Set group identity
int setgid(gid_t gid);
setgid() sets the effective group ID of the calling process. If the caller is the superuser, the real GID and saved set-group-ID are also set.
Under Linux, setgid() is implemented like the POSIX version with the _POSIX_SAVED_IDS feature. This allows a set-group-ID program that is not set-user-ID-root to drop all of its group privileges, do some un-privileged work, and then reengage the original effective group ID in a secure manner.
On success, zero is returned. On error, -1 is returned, and errno is set appropriately.
The group ID specified in gid is not valid in this user namespace.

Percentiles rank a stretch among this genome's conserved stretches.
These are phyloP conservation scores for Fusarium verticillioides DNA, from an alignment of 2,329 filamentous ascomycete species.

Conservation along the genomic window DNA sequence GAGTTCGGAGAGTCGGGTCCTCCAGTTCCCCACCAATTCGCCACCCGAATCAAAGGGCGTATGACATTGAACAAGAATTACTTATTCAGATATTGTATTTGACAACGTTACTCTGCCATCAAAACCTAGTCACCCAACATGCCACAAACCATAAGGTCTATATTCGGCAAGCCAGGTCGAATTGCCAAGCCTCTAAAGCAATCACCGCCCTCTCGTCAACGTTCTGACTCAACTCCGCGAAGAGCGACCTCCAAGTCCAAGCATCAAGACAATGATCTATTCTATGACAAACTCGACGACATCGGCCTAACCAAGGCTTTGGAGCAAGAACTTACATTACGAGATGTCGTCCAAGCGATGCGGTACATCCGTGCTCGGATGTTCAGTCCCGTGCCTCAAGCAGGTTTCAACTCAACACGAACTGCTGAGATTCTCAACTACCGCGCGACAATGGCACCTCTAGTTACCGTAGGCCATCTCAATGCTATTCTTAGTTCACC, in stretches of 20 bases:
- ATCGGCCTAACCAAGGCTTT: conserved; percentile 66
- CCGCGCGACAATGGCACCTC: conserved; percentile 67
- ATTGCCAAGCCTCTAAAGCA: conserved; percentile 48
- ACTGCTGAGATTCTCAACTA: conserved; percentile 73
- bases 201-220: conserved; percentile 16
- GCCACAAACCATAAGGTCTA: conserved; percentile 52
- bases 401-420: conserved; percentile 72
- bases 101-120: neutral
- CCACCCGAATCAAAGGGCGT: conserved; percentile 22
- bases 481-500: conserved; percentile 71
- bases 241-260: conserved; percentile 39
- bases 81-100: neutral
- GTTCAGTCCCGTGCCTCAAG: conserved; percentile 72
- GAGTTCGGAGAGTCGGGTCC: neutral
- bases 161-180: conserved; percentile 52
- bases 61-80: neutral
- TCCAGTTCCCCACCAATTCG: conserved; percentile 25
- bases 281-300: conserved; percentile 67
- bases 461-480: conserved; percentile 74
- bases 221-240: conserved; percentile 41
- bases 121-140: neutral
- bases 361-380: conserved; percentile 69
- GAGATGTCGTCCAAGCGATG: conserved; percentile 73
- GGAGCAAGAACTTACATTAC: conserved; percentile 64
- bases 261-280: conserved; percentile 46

The calling process is not privileged (does not have the CAP_SETGID capability), and gid does not match the real group ID or saved set-group-ID of the calling process.
The original Linux setgid() system call supported only 16-bit group IDs. Subsequently, Linux 2.4 added setgid32() supporting 32-bit IDs. The glibc setgid() wrapper function transparently deals with the variation across kernel versions.
This page is part of release 3.74 of the Linux man-pages project. A description of the project, information about reporting bugs, and the latest version of this page, can be found at http://www.kernel.org/doc/man-pages/.